Core and satellite investing explained

There are many ways to build an investment portfolio. For example, you can decide to focus on just one area, such as UK equities, or cast the net wider for more global exposure.

Which is the best option will depend on your investment needs, the amount of money you can put away, and your overall attitude to risk.

Confident investors may choose to painstakingly blend together a wide variety of funds covering different asset classes, countries, and sectors. The less gung-ho, meanwhile, are more likely to buy a multi-asset portfolio instead and let the manager make all the important selection calls.

Another popular approach is known as “core and satellite”. Here we explain the concept, highlight the potential benefits, and consider the possible downsides.

What is core and satellite investing?

Let’s start with a basic definition. ‘Core and satellite’ is a portfolio construction technique that aims to help investors strike a balance between growth and risk. It involves having a stable building block at the core, to which you add some riskier but potentially more lucrative investments to the overall portfolio.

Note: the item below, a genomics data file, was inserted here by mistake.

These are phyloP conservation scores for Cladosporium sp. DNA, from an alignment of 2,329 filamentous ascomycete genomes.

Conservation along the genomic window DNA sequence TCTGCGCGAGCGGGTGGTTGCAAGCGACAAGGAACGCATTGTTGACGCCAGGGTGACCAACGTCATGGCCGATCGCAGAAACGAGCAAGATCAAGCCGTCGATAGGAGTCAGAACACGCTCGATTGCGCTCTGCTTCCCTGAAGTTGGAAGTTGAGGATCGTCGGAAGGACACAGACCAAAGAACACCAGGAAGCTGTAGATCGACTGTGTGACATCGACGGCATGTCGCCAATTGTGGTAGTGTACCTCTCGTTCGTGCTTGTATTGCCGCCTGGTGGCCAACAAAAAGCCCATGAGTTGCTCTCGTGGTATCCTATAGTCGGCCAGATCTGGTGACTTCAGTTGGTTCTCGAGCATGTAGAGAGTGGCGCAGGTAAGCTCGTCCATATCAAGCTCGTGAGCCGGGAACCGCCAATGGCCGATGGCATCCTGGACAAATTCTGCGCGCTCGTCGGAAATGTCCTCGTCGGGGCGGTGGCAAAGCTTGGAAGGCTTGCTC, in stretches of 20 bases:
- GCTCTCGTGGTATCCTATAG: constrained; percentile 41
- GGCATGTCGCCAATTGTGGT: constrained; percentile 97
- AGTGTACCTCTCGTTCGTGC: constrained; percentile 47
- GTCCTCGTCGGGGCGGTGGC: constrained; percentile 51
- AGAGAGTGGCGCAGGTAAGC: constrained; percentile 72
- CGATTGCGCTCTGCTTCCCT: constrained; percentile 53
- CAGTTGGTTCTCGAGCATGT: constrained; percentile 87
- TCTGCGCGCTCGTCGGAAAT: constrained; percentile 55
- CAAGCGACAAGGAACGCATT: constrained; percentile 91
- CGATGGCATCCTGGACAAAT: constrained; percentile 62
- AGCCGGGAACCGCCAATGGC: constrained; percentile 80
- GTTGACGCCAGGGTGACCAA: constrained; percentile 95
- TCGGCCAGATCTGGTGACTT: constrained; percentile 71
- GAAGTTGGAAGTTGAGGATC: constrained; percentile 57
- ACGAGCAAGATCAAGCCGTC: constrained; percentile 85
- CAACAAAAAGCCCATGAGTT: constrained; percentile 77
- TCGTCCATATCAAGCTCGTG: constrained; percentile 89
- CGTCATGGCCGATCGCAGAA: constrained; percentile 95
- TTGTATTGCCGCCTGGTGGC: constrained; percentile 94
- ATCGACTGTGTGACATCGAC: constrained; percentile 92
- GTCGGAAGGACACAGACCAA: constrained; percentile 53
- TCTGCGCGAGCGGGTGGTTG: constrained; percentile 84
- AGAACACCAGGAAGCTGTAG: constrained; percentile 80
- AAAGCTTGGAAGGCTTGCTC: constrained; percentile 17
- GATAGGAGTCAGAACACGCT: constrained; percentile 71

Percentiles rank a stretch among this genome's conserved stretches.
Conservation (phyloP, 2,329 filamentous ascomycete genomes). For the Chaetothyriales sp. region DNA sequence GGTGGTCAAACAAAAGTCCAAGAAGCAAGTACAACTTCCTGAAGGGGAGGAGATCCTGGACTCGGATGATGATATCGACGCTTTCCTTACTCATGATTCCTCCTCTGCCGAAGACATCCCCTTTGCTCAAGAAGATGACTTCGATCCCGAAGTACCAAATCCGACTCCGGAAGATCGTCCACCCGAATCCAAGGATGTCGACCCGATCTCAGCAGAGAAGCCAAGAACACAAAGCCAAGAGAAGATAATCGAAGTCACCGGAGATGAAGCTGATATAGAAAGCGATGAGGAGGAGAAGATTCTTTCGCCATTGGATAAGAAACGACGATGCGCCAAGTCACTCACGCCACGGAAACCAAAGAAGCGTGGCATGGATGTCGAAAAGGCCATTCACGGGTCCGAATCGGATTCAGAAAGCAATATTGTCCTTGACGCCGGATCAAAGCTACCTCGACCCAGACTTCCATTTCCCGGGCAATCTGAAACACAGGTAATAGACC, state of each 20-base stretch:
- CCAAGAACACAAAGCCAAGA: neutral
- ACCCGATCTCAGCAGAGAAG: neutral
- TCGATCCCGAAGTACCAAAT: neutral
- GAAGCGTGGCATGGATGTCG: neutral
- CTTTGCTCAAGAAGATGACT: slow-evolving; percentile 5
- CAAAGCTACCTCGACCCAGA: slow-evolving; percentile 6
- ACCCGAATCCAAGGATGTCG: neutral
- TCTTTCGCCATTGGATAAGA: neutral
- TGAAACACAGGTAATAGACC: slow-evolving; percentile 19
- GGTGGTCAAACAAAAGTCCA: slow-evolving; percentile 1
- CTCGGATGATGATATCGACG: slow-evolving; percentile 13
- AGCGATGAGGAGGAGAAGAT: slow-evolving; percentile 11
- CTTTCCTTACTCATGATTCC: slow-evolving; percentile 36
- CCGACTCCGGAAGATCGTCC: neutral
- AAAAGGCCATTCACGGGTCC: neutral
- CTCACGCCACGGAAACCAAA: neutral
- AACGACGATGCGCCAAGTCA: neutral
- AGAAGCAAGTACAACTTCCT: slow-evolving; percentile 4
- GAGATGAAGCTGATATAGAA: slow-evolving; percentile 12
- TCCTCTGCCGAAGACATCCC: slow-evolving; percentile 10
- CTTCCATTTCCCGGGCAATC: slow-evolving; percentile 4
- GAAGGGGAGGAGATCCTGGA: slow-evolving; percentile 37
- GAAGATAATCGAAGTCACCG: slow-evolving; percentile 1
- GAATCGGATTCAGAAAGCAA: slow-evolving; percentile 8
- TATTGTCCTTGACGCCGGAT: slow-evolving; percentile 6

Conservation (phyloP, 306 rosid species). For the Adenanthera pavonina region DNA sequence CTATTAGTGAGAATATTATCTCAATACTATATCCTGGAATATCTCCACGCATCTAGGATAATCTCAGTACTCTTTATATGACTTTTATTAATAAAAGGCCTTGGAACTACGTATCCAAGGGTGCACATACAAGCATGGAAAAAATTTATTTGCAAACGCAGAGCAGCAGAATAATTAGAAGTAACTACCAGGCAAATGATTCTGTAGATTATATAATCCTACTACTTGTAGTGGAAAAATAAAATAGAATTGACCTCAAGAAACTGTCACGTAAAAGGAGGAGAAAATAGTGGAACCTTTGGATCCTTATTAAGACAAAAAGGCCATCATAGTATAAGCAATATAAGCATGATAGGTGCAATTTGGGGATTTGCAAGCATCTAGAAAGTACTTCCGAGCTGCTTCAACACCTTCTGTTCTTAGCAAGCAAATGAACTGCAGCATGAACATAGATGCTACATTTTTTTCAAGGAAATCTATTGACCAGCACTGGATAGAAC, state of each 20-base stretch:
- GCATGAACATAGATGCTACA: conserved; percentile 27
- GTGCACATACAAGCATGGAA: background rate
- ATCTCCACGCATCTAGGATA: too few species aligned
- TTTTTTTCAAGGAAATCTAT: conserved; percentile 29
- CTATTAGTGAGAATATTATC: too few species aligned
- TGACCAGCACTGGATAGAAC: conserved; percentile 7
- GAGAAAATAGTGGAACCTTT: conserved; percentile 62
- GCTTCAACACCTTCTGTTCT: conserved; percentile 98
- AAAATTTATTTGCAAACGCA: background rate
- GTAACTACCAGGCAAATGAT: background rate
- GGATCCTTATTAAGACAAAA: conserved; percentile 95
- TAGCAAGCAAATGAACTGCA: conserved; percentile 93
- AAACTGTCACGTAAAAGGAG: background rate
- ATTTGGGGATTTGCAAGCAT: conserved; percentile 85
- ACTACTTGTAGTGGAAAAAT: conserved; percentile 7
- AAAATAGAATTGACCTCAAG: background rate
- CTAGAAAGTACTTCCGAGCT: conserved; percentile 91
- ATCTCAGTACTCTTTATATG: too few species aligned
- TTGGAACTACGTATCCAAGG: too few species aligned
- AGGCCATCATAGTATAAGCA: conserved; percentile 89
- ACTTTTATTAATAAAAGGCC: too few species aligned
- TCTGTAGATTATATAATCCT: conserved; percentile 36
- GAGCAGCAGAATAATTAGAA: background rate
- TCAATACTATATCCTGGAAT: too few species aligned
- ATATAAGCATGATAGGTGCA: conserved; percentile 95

For example, core holdings can include index tracking funds that follow particular indices and generate a return in line with these markets. Alternatively, they may be funds that focus on stable, dividend paying large companies that have well established, reliable business models.

The extra so-called satellite holdings will then hopefully add some extra spice, while not being a large enough percentage of the portfolio to cause major damage should they underperform.

What are the benefits of a core and satellite investment approach?

The main benefit of this approach is providing a bedrock of investment performance with the additional benefit of (hopefully) enjoying some extra returns. It also enables investors to have some limited exposure to areas they may find of interest, just without taking too much risk when it comes to overall returns.

The core-satellite approach can embrace a variety of assets, including equities and fixed income, as well as being adjusted to suit an investor’s objectives and attitude to risk.

What are the downsides to a core and satellite investment approach?

As with any investment, there are no guarantees that the satellite positions will actually make you money. In fact, they may act as a drag on performance.

Such funds will also require more analysis, particularly if they cover sectors or industries on which there isn’t a lot of easily accessible information. This research is likely to take a lot of effort. Potential investors will need to weigh up whether they have the time and inclination required.